The Frozen Problem Pt.2: Anna

May 12, 2014 | Reviews

So, let’s talk about Anna. Once again, major spoilers ahead, so click away now if you haven’t seen Frozen yet.


Alrighty then, still here? Let’s move on.

Has Anna seen Elsa?

Here’s what we know about Anna.

She’s six when Elsa accidentally whacks her in the head with magic. Elsa is eighteen when she’s crowned Queen, and Anna is younger than her, so it seems about right that Anna is sixteen and it’s been ten years since the accident.

The troll leader wipes her memories of Elsa’s powers for no reason. No matter what way I look at it, I don’t get why he’d think this was a good idea, as opposed to telling her ‘you fell and hit your head, so now you’re not allowed to play with Elsa’s powers unless Mom and Dad are there, and NO JUMPING OFF SNOW HILLS’. No matter what way you look at it, a memory wipe and cutting a kid’s sister out of her life is shitty parenting and almost setting them both up for failure. Elsa doesn’t get the very much needed emotional support from her sibling, and they don’t get to grow up together.

As far as we can tell, Anna hasn’t seen Elsa since the accident. She hasn’t seen or spoken to her sister in ten years.

The Big Problem with Anna

So Frozen pretty much hangs on Anna and Elsa’s relationship. But the elephant in the room is this: there is no, repeat NO reason for Anna to think charitably of Elsa at the point where the plot really gets going.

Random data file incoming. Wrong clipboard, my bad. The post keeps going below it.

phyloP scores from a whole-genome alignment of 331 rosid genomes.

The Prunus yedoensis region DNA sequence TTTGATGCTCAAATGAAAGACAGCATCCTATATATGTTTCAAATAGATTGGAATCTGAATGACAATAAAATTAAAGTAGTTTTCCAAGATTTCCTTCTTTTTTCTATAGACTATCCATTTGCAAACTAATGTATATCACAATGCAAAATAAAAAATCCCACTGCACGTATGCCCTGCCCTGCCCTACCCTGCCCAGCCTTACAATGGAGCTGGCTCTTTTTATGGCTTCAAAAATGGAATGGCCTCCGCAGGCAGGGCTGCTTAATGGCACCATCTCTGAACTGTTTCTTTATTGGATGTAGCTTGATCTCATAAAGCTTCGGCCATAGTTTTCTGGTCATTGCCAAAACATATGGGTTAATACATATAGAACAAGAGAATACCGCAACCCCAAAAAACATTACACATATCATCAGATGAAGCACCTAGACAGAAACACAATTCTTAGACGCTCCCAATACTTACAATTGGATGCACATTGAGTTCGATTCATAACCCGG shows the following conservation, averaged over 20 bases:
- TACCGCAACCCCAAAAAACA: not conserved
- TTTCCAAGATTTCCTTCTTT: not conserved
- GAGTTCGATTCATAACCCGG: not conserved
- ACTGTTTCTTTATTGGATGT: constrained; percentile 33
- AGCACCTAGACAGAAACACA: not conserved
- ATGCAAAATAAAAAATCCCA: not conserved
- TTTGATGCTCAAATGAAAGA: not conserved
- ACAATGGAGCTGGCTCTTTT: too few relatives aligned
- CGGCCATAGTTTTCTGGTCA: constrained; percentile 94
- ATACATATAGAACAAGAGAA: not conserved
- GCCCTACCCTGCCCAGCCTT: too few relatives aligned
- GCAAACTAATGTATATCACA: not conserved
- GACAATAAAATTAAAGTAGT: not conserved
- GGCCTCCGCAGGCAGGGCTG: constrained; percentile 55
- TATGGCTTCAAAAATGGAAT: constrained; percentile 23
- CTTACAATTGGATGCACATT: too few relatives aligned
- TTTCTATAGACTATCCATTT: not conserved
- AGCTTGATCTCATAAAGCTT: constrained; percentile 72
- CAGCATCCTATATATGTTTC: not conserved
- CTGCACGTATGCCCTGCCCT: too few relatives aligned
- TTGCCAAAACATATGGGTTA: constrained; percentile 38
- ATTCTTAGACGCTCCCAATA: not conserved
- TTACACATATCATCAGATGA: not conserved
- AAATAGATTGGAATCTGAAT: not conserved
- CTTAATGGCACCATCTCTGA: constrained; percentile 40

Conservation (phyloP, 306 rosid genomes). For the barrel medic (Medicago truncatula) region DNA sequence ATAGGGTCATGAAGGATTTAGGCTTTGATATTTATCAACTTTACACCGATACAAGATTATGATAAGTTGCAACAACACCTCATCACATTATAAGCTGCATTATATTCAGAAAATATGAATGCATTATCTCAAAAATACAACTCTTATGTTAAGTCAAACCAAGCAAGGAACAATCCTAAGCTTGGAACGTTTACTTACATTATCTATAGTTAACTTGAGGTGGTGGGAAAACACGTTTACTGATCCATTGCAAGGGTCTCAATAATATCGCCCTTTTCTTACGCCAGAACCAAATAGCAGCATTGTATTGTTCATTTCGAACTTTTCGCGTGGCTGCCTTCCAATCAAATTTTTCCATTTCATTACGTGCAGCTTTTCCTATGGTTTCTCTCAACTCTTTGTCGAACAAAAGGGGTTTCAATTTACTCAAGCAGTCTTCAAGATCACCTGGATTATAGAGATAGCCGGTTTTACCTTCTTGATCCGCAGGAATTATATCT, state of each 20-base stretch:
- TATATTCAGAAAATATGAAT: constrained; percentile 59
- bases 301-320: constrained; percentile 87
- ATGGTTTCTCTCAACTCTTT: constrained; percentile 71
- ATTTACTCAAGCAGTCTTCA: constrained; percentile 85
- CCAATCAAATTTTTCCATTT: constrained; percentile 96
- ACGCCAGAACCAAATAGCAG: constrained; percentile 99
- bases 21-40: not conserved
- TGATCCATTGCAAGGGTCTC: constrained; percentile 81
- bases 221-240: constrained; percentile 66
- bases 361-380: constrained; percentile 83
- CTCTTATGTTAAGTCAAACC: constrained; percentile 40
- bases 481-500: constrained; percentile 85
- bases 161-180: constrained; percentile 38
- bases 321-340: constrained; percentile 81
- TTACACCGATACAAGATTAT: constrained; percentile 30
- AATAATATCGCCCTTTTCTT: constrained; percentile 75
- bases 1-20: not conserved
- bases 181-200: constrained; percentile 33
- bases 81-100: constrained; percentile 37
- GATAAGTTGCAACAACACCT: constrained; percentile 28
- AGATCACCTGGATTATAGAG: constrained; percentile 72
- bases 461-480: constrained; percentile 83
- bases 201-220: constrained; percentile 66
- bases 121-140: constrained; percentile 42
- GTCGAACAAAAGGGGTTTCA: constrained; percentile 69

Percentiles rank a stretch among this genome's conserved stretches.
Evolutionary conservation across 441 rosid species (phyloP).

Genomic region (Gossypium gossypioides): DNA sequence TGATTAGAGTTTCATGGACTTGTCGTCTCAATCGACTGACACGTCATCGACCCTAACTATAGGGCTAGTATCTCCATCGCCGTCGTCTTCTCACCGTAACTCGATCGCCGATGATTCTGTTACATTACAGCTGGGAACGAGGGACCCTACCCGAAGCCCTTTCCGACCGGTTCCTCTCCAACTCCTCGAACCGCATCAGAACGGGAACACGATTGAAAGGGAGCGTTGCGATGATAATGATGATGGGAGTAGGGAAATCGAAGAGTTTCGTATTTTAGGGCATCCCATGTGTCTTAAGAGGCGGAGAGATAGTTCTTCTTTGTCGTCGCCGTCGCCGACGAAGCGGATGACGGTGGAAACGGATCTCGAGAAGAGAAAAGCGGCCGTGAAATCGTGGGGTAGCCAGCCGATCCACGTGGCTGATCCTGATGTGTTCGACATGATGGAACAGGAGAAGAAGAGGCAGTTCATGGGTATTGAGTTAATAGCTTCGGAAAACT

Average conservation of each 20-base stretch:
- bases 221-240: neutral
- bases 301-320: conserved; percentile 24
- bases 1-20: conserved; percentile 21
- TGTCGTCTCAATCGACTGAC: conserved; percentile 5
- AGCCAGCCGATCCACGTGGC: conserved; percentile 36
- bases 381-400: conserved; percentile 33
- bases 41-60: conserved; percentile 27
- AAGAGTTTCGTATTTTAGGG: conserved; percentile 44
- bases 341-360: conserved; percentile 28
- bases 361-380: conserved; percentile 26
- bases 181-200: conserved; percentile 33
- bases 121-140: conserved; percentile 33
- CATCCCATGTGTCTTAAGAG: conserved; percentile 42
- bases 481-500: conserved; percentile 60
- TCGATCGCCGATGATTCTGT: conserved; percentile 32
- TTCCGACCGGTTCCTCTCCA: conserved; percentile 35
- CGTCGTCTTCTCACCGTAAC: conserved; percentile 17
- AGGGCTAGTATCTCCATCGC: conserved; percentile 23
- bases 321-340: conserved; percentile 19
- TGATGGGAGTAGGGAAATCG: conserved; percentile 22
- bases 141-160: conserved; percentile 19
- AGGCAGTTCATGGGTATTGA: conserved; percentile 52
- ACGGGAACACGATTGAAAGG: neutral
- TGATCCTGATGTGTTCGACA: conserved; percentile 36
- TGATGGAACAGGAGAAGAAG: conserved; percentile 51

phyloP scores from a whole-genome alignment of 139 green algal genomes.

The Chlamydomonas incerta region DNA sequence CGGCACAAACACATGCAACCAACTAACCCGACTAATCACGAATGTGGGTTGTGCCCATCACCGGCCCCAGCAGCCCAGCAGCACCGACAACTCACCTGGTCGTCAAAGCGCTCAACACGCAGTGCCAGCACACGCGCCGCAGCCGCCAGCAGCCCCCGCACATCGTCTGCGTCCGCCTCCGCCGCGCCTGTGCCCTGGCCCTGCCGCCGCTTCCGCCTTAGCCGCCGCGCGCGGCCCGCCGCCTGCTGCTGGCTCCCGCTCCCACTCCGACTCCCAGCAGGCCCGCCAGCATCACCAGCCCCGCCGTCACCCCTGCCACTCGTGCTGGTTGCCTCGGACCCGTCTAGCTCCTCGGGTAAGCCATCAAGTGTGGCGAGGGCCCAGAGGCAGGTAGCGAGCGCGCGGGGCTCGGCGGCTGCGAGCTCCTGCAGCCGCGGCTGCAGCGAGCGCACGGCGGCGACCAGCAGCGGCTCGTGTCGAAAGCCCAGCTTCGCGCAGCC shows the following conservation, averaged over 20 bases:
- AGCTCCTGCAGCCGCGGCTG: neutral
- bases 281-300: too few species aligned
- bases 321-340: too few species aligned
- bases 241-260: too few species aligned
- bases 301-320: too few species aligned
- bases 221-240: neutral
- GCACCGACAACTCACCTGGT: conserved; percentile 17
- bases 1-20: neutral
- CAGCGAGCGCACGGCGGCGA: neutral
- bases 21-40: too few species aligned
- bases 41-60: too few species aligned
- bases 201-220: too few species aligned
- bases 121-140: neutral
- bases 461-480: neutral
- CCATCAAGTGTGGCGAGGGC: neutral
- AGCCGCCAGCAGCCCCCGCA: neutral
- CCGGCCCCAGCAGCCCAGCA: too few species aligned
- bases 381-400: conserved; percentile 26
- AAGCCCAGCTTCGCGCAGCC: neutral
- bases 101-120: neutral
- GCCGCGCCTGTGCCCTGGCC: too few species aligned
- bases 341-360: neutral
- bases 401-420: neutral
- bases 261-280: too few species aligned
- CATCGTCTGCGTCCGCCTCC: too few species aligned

Consider Anna’s perspective: she has an older sister, who was her best friend until she was six. Then, out of nowhere, Elsa stops talking to her, stops playing with her, refuses to even be in the same room as her, and constantly tells her to go away. Then, at the age of thirteen, their parents die unexpectedly, and Elsa doesn’t even leave her room for the funeral.

This is not a recipe for Anna to want to reconnect with her sister. This is a recipe for Anna to hate Elsa for effectively throwing Anna out of her life and then abandoning her when their parents died. So a few years later, when Elsa finally reappears for her coronation, they’re not so much sisters as strangers with a painful past.

So, again, from Anna’s perspective, we see that the sister-stranger suddenly reveals these crazy ice powers and runs away, freezing the whole kingdom in the process. And the writers of Frozen felt that having Anna charge blindly off into the wilderness made perfect sense, ‘because she’s my sister and she’d never hurt me’.

(By the way, at no point did anyone say, hey, Anna, you’re the heir to the throne now, we can’t let anything happen to you. Apparently everyone in the kingdom of Arendelle is flat out stupid.)

No Anger Allowed

It seems to be that there’s a certain trend here. Like Elsa, Anna is never allowed to feel angry about the relative shittiness of her situation. Let’s recap:

  • Her sister cut her out of her life
  • Her parents died
  • She’s apparently imprisoned, in a big castle, with no friends
  • The one day that the castle is opened up and she gets a glimmer of hope that things will change, her aforementioned sister (the one who wouldn’t even come out of her room for her parents’ funeral, remember) says NOPE, castle’s being shut up again, sorry, and treats her like an idiot because she wants to have some love in her life.